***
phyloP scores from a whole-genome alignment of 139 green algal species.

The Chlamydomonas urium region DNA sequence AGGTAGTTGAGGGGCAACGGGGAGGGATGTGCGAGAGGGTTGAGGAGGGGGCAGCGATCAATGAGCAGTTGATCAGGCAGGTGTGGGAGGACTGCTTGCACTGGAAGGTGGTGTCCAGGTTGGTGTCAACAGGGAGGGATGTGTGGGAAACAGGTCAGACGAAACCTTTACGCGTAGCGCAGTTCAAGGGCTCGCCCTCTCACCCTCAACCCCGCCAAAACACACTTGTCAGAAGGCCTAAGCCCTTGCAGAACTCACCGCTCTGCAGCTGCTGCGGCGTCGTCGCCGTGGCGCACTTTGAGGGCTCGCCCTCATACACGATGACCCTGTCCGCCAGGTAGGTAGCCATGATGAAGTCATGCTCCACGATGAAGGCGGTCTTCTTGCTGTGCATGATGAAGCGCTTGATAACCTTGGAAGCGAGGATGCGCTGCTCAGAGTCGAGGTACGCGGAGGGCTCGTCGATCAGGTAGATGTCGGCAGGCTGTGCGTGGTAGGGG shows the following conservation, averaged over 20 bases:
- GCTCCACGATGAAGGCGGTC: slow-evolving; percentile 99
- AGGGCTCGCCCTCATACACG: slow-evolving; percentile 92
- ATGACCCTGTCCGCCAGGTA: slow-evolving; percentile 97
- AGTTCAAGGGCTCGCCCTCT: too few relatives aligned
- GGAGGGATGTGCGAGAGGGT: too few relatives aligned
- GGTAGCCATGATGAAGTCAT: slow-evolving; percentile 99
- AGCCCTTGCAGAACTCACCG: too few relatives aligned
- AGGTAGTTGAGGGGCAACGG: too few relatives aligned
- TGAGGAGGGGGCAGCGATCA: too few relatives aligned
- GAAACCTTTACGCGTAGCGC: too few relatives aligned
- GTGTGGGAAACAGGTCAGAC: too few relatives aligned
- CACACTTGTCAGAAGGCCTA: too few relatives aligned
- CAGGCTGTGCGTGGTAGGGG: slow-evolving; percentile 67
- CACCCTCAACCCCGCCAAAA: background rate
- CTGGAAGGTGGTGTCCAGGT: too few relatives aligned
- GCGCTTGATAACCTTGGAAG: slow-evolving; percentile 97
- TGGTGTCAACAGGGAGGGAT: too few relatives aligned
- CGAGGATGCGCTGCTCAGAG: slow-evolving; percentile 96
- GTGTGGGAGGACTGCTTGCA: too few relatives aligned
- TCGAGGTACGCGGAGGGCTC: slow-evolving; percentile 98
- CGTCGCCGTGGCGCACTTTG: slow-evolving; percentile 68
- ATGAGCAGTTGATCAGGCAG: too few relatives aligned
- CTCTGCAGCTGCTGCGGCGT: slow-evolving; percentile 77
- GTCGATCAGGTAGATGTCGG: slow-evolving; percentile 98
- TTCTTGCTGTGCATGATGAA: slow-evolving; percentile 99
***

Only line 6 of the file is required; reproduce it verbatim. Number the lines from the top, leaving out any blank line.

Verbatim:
- AGTTCAAGGGCTCGCCCTCT: too few relatives aligned